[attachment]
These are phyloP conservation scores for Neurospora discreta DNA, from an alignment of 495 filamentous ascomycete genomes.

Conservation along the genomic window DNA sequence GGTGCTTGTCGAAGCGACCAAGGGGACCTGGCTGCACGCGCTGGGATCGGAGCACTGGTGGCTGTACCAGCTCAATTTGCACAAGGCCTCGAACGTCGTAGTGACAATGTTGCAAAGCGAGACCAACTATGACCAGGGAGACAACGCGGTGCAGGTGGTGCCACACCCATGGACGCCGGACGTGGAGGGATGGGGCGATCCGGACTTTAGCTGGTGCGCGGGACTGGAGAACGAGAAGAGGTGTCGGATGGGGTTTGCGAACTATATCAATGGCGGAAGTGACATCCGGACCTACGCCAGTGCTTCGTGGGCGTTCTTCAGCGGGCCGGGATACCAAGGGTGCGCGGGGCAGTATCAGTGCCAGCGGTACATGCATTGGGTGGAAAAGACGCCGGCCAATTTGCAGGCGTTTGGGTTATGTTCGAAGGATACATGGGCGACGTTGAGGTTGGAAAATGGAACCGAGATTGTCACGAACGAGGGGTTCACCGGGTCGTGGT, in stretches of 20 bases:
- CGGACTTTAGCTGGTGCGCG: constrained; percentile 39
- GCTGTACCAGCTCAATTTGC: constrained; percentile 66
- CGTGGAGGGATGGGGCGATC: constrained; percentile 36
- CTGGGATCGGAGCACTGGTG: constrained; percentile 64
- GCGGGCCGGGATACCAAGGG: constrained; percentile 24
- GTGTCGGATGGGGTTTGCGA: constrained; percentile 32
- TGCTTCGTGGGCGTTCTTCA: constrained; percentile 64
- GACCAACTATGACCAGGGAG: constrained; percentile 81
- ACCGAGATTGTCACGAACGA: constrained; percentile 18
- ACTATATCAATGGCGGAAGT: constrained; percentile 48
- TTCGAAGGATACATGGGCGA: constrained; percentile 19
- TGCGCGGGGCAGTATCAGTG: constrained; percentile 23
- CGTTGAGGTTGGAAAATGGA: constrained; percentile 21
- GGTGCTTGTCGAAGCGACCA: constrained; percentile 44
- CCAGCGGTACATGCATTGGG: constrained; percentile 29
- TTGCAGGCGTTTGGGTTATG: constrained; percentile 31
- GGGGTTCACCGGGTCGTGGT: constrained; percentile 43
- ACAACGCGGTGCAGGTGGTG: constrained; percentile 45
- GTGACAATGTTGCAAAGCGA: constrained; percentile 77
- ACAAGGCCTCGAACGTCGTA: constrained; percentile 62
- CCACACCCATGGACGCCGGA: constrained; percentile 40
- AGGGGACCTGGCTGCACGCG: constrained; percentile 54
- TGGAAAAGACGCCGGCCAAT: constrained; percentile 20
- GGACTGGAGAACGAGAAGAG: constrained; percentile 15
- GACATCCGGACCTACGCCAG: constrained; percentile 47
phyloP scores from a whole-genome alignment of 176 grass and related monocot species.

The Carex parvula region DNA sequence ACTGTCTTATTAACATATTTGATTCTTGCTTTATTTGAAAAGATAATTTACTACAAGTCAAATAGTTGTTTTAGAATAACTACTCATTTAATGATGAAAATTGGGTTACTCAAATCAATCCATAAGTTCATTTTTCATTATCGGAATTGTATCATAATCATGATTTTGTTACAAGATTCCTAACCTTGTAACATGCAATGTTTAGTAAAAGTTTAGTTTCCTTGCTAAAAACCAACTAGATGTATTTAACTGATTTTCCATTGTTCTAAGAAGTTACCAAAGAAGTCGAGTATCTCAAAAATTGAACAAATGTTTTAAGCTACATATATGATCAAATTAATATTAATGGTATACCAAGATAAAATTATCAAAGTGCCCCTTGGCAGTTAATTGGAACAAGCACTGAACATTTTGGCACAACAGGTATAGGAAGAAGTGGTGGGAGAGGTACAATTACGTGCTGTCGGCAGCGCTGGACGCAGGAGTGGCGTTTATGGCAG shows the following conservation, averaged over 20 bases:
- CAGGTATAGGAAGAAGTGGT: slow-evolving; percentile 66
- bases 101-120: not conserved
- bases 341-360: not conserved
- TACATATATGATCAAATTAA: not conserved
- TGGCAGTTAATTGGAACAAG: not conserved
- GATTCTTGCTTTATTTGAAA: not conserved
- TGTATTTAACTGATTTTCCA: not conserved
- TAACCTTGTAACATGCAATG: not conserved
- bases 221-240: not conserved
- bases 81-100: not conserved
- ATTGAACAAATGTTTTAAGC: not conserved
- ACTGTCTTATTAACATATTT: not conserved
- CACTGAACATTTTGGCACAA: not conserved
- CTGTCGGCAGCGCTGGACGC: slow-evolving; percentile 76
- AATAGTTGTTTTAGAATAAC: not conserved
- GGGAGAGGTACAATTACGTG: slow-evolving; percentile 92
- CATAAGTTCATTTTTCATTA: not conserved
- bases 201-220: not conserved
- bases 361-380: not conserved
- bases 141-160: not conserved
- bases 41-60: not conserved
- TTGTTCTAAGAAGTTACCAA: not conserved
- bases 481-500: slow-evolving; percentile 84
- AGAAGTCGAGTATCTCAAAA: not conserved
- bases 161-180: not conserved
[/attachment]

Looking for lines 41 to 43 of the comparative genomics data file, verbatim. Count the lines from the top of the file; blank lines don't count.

- ACTGTCTTATTAACATATTT: not conserved
- CACTGAACATTTTGGCACAA: not conserved
- CTGTCGGCAGCGCTGGACGC: slow-evolving; percentile 76